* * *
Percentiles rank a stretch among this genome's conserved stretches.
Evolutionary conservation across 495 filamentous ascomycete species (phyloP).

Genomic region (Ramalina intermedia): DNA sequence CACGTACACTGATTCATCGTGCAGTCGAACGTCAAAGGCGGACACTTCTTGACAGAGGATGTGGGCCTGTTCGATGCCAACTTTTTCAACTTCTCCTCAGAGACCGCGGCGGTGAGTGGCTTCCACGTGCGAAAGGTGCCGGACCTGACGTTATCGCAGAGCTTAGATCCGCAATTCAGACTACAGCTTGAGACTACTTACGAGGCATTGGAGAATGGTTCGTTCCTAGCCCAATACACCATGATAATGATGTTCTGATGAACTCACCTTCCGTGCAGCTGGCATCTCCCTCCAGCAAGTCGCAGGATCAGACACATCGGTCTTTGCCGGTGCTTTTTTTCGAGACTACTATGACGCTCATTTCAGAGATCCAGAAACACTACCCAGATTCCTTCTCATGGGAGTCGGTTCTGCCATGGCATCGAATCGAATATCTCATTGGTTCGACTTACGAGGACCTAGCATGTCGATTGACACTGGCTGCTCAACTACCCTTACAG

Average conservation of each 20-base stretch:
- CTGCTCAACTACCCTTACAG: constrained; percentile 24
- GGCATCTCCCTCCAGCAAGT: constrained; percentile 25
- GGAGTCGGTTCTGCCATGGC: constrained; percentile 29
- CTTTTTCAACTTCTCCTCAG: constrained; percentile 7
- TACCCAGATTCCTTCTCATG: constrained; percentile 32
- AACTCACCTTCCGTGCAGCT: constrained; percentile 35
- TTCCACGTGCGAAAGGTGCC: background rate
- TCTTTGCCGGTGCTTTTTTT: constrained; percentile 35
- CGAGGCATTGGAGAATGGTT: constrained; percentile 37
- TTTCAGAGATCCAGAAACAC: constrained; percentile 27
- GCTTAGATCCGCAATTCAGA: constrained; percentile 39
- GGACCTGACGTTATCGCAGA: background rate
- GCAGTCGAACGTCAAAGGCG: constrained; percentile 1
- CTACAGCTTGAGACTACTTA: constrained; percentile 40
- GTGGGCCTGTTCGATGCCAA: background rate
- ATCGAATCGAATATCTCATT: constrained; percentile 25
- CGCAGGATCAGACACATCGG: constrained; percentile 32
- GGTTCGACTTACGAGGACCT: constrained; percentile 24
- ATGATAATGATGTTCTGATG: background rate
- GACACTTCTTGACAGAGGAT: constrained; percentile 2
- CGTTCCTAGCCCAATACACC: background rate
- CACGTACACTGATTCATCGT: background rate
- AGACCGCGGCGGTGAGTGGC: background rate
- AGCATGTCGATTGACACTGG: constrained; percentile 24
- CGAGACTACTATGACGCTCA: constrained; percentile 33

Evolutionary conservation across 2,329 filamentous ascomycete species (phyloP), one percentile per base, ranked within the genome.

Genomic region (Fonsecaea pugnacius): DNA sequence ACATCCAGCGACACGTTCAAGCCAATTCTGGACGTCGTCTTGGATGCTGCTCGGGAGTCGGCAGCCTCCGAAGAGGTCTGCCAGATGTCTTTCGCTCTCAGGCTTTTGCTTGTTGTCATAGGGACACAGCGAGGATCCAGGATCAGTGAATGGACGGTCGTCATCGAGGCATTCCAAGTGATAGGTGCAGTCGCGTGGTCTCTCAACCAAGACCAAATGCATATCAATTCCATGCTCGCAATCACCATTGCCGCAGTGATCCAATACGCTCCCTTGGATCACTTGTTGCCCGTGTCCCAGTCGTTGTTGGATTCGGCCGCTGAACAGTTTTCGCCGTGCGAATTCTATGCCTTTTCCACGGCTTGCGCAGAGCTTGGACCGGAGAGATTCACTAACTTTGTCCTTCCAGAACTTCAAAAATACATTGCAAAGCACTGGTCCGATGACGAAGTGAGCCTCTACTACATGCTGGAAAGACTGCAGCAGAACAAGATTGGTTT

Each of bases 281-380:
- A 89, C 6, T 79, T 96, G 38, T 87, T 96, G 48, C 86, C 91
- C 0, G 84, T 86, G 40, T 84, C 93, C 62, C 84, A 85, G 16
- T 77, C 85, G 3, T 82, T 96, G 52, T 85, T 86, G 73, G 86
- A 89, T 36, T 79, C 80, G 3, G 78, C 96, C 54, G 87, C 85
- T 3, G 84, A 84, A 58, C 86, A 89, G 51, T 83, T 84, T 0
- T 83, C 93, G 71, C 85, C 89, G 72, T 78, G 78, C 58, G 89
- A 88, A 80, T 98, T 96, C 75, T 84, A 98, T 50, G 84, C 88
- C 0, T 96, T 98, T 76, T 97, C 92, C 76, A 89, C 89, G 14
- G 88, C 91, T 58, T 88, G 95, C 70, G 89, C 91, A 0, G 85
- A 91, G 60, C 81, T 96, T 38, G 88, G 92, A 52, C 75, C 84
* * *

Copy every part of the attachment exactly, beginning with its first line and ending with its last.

Percentiles rank a stretch among this genome's conserved stretches.
Evolutionary conservation across 495 filamentous ascomycete species (phyloP).

Genomic region (Ramalina intermedia): DNA sequence CACGTACACTGATTCATCGTGCAGTCGAACGTCAAAGGCGGACACTTCTTGACAGAGGATGTGGGCCTGTTCGATGCCAACTTTTTCAACTTCTCCTCAGAGACCGCGGCGGTGAGTGGCTTCCACGTGCGAAAGGTGCCGGACCTGACGTTATCGCAGAGCTTAGATCCGCAATTCAGACTACAGCTTGAGACTACTTACGAGGCATTGGAGAATGGTTCGTTCCTAGCCCAATACACCATGATAATGATGTTCTGATGAACTCACCTTCCGTGCAGCTGGCATCTCCCTCCAGCAAGTCGCAGGATCAGACACATCGGTCTTTGCCGGTGCTTTTTTTCGAGACTACTATGACGCTCATTTCAGAGATCCAGAAACACTACCCAGATTCCTTCTCATGGGAGTCGGTTCTGCCATGGCATCGAATCGAATATCTCATTGGTTCGACTTACGAGGACCTAGCATGTCGATTGACACTGGCTGCTCAACTACCCTTACAG

Average conservation of each 20-base stretch:
- CTGCTCAACTACCCTTACAG: constrained; percentile 24
- GGCATCTCCCTCCAGCAAGT: constrained; percentile 25
- GGAGTCGGTTCTGCCATGGC: constrained; percentile 29
- CTTTTTCAACTTCTCCTCAG: constrained; percentile 7
- TACCCAGATTCCTTCTCATG: constrained; percentile 32
- AACTCACCTTCCGTGCAGCT: constrained; percentile 35
- TTCCACGTGCGAAAGGTGCC: background rate
- TCTTTGCCGGTGCTTTTTTT: constrained; percentile 35
- CGAGGCATTGGAGAATGGTT: constrained; percentile 37
- TTTCAGAGATCCAGAAACAC: constrained; percentile 27
- GCTTAGATCCGCAATTCAGA: constrained; percentile 39
- GGACCTGACGTTATCGCAGA: background rate
- GCAGTCGAACGTCAAAGGCG: constrained; percentile 1
- CTACAGCTTGAGACTACTTA: constrained; percentile 40
- GTGGGCCTGTTCGATGCCAA: background rate
- ATCGAATCGAATATCTCATT: constrained; percentile 25
- CGCAGGATCAGACACATCGG: constrained; percentile 32
- GGTTCGACTTACGAGGACCT: constrained; percentile 24
- ATGATAATGATGTTCTGATG: background rate
- GACACTTCTTGACAGAGGAT: constrained; percentile 2
- CGTTCCTAGCCCAATACACC: background rate
- CACGTACACTGATTCATCGT: background rate
- AGACCGCGGCGGTGAGTGGC: background rate
- AGCATGTCGATTGACACTGG: constrained; percentile 24
- CGAGACTACTATGACGCTCA: constrained; percentile 33

Evolutionary conservation across 2,329 filamentous ascomycete species (phyloP), one percentile per base, ranked within the genome.

Genomic region (Fonsecaea pugnacius): DNA sequence ACATCCAGCGACACGTTCAAGCCAATTCTGGACGTCGTCTTGGATGCTGCTCGGGAGTCGGCAGCCTCCGAAGAGGTCTGCCAGATGTCTTTCGCTCTCAGGCTTTTGCTTGTTGTCATAGGGACACAGCGAGGATCCAGGATCAGTGAATGGACGGTCGTCATCGAGGCATTCCAAGTGATAGGTGCAGTCGCGTGGTCTCTCAACCAAGACCAAATGCATATCAATTCCATGCTCGCAATCACCATTGCCGCAGTGATCCAATACGCTCCCTTGGATCACTTGTTGCCCGTGTCCCAGTCGTTGTTGGATTCGGCCGCTGAACAGTTTTCGCCGTGCGAATTCTATGCCTTTTCCACGGCTTGCGCAGAGCTTGGACCGGAGAGATTCACTAACTTTGTCCTTCCAGAACTTCAAAAATACATTGCAAAGCACTGGTCCGATGACGAAGTGAGCCTCTACTACATGCTGGAAAGACTGCAGCAGAACAAGATTGGTTT

Each of bases 281-380:
- A 89, C 6, T 79, T 96, G 38, T 87, T 96, G 48, C 86, C 91
- C 0, G 84, T 86, G 40, T 84, C 93, C 62, C 84, A 85, G 16
- T 77, C 85, G 3, T 82, T 96, G 52, T 85, T 86, G 73, G 86
- A 89, T 36, T 79, C 80, G 3, G 78, C 96, C 54, G 87, C 85
- T 3, G 84, A 84, A 58, C 86, A 89, G 51, T 83, T 84, T 0
- T 83, C 93, G 71, C 85, C 89, G 72, T 78, G 78, C 58, G 89
- A 88, A 80, T 98, T 96, C 75, T 84, A 98, T 50, G 84, C 88
- C 0, T 96, T 98, T 76, T 97, C 92, C 76, A 89, C 89, G 14
- G 88, C 91, T 58, T 88, G 95, C 70, G 89, C 91, A 0, G 85
- A 91, G 60, C 81, T 96, T 38, G 88, G 92, A 52, C 75, C 84